Education

Ed Dept for now can’t enforce policy that Title IX protects LGBTQ students, court rules

A federal judge issued a ruling Friday that temporarily stops the U.S. Department of Education from enforcing in 20 states its policy that Title IX protects gay and transgender students from discrimination. 

The Ed Deptartment interpreted that Title IX — the law banning sex-based discrimination in federally funded schools — allowed transgender students to use restrooms and locker rooms aligned with their gender identity. 

Predominantly conservative states, led by Tennessee, sued the Ed Department last year, arguing guidance the agency issued in June 2021 ran afoul of federal law and regulatory processes and clashed with some of their state laws. Last month, the states again asked a federal court to halt the Ed Department’s enforcement of the guidance, saying this was needed to protect their citizens from “continued federal threats.” 

U.S. District Judge Charles Atchley Jr., an appointee of former President Donald Trump, late Friday granted their request temporarily. Under the decision, the Ed Department’s Title IX policy can’t be enforced in the states until the lawsuit is resolved. 

The states’ “sovereign power to enforce their own legal code is hampered by the issuance of Defendants’ guidance and they face substantial pressure to change their state laws as a result,” Atchley wrote in his decision.

He gave the example of Tennessee, which has a law requiring public middle and high school students to participate in athletics based on their sex assigned at birth. But the Ed Department’s guidance states students should be allowed to join sports teams consistent with their gender identity.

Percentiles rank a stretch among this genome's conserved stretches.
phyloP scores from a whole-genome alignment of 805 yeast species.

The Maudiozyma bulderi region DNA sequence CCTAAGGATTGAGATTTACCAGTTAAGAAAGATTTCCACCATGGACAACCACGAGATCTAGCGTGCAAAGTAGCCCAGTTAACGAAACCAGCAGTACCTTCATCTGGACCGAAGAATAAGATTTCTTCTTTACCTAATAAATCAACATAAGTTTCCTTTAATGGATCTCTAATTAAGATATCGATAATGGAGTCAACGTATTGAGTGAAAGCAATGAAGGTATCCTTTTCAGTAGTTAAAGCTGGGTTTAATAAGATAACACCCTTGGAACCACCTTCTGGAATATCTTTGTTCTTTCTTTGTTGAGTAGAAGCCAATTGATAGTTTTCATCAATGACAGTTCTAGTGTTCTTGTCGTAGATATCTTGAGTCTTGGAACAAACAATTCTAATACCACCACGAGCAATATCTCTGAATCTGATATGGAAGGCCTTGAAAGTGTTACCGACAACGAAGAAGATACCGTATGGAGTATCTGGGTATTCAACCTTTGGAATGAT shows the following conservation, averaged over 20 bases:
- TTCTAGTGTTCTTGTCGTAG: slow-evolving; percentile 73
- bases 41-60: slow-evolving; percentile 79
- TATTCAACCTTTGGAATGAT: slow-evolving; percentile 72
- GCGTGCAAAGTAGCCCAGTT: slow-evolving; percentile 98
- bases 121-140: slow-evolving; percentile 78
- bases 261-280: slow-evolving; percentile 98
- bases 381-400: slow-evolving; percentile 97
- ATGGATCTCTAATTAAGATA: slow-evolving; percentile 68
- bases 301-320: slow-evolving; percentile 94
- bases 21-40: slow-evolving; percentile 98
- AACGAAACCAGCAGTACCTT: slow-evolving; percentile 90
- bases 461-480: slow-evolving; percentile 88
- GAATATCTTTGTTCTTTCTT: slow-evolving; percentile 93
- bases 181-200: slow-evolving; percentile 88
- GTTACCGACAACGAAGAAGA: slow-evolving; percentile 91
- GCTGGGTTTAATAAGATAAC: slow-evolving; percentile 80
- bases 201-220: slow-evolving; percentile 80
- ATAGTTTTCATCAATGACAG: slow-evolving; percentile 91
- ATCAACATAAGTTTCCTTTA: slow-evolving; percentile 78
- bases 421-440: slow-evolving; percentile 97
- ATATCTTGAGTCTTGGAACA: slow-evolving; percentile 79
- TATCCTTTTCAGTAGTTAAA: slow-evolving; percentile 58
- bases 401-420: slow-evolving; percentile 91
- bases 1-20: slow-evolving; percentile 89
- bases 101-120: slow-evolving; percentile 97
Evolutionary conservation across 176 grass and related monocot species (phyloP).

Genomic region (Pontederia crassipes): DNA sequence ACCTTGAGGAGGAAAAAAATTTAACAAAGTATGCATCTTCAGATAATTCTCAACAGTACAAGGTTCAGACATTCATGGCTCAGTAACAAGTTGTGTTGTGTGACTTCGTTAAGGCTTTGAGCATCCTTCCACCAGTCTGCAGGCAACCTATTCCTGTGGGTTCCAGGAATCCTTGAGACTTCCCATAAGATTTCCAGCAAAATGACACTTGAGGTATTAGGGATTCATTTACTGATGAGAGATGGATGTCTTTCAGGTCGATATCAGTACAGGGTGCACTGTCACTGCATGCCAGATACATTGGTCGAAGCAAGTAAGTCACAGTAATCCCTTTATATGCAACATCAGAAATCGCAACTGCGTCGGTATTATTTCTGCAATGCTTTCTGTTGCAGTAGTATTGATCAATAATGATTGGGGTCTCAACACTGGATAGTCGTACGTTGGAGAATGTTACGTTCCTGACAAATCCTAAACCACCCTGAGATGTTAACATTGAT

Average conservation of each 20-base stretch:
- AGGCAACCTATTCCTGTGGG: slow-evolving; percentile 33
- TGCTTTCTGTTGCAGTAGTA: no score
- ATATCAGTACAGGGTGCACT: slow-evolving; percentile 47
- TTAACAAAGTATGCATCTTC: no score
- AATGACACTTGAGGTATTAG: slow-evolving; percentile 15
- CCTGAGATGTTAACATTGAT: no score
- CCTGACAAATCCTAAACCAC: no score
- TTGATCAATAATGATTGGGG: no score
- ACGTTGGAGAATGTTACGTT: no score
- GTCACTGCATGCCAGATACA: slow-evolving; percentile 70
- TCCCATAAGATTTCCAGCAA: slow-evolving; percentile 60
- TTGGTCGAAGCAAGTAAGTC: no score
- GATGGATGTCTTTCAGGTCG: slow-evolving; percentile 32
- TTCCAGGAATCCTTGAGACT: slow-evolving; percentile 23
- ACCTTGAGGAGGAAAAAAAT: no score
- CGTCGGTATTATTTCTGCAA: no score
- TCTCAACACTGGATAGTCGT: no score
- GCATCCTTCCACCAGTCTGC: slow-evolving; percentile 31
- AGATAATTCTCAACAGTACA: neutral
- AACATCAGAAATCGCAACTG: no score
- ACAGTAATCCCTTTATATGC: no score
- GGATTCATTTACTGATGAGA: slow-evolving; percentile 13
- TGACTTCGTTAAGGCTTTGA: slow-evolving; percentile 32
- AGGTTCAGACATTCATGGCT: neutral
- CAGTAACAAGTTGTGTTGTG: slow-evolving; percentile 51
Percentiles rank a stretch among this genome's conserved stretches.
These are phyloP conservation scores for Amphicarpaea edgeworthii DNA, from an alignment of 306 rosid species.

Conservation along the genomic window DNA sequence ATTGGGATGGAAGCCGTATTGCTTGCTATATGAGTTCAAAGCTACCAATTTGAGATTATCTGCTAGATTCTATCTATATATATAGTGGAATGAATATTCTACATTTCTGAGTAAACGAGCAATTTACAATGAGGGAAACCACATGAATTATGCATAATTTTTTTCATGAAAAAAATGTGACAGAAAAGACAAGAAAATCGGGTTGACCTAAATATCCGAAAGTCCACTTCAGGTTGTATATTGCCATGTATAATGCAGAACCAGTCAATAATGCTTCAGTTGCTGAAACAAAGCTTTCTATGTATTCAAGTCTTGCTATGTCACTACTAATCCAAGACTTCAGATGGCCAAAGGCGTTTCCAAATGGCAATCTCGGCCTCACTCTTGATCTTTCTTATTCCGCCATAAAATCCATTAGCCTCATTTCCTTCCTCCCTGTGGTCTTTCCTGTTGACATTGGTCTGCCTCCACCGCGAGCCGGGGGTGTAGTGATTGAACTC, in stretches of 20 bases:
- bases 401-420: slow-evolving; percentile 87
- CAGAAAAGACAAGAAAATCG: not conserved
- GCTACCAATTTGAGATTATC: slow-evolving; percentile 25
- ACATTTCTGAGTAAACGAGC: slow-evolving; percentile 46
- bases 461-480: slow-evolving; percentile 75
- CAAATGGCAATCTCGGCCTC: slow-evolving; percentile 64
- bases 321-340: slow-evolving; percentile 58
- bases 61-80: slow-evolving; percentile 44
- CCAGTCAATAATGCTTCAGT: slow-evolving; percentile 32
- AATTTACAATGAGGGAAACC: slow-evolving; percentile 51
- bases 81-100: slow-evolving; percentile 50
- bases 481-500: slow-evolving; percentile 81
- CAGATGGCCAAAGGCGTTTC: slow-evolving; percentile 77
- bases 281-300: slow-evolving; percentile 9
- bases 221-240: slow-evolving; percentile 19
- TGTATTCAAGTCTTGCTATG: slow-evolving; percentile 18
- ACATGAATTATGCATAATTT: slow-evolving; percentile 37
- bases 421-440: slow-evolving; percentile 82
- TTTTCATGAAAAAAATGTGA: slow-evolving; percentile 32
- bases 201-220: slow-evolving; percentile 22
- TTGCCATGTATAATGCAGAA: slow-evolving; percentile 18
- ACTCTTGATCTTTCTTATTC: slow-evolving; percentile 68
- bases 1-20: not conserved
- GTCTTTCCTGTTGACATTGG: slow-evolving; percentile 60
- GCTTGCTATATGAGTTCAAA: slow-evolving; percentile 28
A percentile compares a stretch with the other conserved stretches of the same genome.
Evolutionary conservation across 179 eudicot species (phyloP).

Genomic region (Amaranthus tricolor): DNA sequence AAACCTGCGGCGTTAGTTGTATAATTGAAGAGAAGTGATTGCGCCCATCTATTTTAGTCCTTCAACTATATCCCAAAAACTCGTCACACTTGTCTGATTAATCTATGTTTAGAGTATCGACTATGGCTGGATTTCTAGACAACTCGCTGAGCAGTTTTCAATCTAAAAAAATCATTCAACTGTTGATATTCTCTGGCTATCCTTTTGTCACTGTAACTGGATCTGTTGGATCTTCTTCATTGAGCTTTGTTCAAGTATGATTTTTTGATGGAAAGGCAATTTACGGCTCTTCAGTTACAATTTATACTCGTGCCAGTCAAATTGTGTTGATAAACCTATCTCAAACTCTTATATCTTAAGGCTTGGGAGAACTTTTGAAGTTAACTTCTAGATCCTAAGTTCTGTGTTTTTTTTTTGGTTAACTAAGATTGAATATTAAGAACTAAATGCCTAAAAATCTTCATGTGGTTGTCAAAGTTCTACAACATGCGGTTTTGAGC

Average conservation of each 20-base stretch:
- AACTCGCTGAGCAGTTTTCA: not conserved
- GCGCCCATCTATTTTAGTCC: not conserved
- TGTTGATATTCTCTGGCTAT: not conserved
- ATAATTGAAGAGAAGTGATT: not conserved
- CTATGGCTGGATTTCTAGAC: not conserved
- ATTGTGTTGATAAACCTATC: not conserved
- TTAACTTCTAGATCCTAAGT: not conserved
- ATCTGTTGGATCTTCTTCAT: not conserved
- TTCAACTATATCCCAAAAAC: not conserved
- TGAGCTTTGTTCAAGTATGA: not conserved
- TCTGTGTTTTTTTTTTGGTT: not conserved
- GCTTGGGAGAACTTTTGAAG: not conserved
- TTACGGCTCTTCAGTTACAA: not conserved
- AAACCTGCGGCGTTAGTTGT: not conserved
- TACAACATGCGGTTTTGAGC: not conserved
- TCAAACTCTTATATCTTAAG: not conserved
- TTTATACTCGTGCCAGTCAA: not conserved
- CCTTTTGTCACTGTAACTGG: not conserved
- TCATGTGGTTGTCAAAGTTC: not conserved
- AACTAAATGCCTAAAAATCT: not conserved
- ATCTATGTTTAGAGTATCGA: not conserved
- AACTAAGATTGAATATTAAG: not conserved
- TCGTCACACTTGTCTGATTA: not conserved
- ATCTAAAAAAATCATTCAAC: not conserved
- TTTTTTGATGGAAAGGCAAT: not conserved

Tennessee Attorney General Herbert Slatery III said in a statement the court recognized the federal government had put the states “in an impossible situation: choose between the threat of legal consequences including the withholding of federal funding — or altering our state laws to comply.”

An Ed Department spokesperson said the agency is “disappointed in this decision, but we remain committed to protecting students and school communities from discrimination and will continue to do so to deliver on the promise of Title IX.”

Eduction Department moves to protect LGBTQ students

When the Ed Department published its Title IX guidance, it cited a landmark U.S. Supreme Court case, Bostock v. Clayton County, decided in June 2020. This ruling affirmed gay and transgender workers are shielded from discrimination under federal employment law. 

The decision held that gay and transgender employees are protected under Title VII of the Civil Rights Act of 1964, which bars discrimination “because of” their sex. This is key language, as it mimics the wording of Title IX,  which prevents discrimination “on the basis of sex” in educational settings. 

At the same time the Ed Department issued its policy, the Equal Employment Opportunity Commission, or EEOC, put forth a similar one that employers must accommodate LGBTQ workers on certain issues, including their preferred restrooms and pronouns. Atchley’s ruling also temporarily struck down the EEOC policies.

The 20 states sued in August 2021 to block the Ed Department and EEOC policies, saying they interfered with their right to govern. Specifically, they said the Ed Department’s actions violated the part of the Constitution barring Congress from using spending powers to force states to adopt federal rules as their own. And colleges that didn’t follow the department’s policies could have their federal funding revoked, the states argued.

Those states are Alabama, Alaska, Arizona, Arkansas, Georgia, Idaho, Indiana, Kansas, Kentucky, Louisiana, Mississippi, Missouri, Montana, Nebraska, Ohio, Oklahoma, South Carolina, South Dakota, Tennessee and West Virginia.

What’s next?

LGBTQ advocates railed against the court’s decision. 

Joni Madison, interim president of the Human Rights Campaign, in a statement called it “another example of far-right judges legislating from the bench.”

“Nothing in this decision can stop schools from treating students consistent with their gender identity,” Madison said. “And nothing in this decision eliminates schools’ obligations under Title IX or students’ or parents’ abilities to bring lawsuits in federal court. HRC will continue to fight these anti-transgender rulings with every tool in our toolbox.”

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